FILE - In this April 23, 2020, photo provided by the Washington State Department of Agriculture, a researcher holds a dead Asian giant hornet in Blaine, Wash. FILE - This Dec. 30, 2019 photo provided by the Washington State Department of Agriculture shows a dead Asian giant hornet in a lab in Olympia, Wash. It is the world’s largest hornet, a 2-inch long killer with an appetite for honey bees. Dubbed the “Murder Hornet” by some, the insect has a sting that could be fatal to some humans. (Karla Salp/Washington State Department of Agriculture via AP)

Another Asian giant ‘murder hornet’ found in Lower Mainland

This is the farthest east the invasive species has been found so far

One of the extra-large invasive insects dubbed “murder hornets,” has been found in Langley, according to the province’s top bee official.

Paul van Westendorp, the B.C. apiarist, said that a specimen of Asian giant hornet was found in Langley Township, around 208th Street and 32nd Avenue.

This is the farthest east that the hornets have been found in B.C. The specimen will be autopsied to determine whether it’s a worker, drone, or queen, and its tissue will be preserved for DNA sequencing.

Previously, van Westendorp said, the giant hornets have been found around White Rock and along Zero Avenue, since the first sightings in 2019. The hornet was first spotted last year in Washington State.

“The Langley find is an indication that this insect has spread farther than anticipated,” he said.

“It should be mentioned that we anticipate more reports in the next few months as the development of larger nest populations will make the presence of AGH [Asian giant hornet] more apparent,” he said. “This should not be interpreted as if the country side is going to be overrun.”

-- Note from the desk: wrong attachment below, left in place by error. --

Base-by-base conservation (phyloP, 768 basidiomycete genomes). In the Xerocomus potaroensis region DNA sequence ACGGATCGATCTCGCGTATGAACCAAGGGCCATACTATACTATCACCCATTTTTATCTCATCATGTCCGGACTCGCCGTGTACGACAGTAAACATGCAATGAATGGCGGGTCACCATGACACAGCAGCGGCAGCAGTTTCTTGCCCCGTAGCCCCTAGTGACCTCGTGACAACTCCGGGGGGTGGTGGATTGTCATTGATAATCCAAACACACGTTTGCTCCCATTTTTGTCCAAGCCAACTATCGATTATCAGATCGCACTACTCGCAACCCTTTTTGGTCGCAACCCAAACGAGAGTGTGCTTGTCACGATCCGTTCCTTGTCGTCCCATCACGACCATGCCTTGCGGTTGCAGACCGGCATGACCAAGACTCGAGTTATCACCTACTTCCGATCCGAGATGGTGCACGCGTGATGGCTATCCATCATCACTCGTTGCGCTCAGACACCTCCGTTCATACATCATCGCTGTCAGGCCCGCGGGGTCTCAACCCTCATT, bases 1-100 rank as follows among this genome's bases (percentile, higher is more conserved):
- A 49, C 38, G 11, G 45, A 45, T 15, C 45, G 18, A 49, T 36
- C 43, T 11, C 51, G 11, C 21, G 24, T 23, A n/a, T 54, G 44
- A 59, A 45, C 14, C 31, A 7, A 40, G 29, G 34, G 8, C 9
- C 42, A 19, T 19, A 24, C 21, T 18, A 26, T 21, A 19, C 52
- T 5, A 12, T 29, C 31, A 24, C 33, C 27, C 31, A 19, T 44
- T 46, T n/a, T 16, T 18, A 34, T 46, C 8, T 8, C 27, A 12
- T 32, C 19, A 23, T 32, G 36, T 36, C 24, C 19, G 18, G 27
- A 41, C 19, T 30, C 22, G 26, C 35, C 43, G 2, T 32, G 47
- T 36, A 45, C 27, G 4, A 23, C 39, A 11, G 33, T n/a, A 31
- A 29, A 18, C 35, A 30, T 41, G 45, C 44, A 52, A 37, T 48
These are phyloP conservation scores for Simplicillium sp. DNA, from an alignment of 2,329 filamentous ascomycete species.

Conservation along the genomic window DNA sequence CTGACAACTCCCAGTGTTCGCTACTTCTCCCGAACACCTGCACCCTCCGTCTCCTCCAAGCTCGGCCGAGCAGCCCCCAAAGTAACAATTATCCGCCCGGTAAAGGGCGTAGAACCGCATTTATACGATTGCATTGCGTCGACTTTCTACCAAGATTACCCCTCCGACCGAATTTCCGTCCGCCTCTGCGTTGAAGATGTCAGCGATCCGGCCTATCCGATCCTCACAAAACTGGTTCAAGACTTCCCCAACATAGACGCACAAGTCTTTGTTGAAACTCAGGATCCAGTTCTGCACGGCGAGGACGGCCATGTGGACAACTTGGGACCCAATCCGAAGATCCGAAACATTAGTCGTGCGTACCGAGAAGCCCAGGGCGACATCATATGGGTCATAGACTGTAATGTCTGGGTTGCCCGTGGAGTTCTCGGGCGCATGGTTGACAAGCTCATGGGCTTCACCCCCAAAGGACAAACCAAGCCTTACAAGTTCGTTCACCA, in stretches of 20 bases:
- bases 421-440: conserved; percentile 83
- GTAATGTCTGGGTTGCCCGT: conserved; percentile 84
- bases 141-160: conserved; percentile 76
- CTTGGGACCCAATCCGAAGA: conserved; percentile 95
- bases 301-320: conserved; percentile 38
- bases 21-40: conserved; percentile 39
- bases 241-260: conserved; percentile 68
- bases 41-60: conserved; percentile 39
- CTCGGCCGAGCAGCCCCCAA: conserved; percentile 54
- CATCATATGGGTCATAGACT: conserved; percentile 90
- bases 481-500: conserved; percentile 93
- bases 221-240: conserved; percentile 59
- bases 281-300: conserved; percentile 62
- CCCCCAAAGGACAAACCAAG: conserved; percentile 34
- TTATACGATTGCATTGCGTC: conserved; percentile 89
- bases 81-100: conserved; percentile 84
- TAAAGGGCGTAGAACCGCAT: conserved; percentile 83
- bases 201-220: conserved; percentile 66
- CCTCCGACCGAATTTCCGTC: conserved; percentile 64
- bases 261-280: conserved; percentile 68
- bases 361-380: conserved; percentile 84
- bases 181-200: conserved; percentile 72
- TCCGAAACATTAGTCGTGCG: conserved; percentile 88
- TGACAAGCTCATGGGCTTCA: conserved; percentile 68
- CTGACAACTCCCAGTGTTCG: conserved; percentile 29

As an “apex predator” of the insect world, numbers of Asian giant hornets tend to be low.

READ MORE: Surrey’s Zero Avenue residents asked to watch for Asian giant hornets

Individual hornets are not considered a threat to humans, pets, or livestock, but they can be a threat when their nests are disturbed.

The hornets have 1/4 inch stinger and can deliver a painful sting.

But the main cause for concerns is that hornets prey on honeybees. There are fears they could attack local hives, which pollinate crops and wild plants.

“The impact on honeybee colonies remains unknown at this time,” van Westendorp said. “However, beekeepers are highly innovative are likely to develop screens or other physical barriers that will eliminate or at least reduce the impact of AGH.”

“We urge you to be vigilant,” van Westendorp said in a letter to Fraser Valley beekeepers, asking them to report any unusual activities and sightings to government websites for tracking and reporting invasive species, either bcinvasives.ca/report or www2.gov.bc.ca/invasive-species.

The typical hornet is between 1.4 and 1.6 inches (3.5 to four centimeters) while queens are up to two inches (five centimetres).

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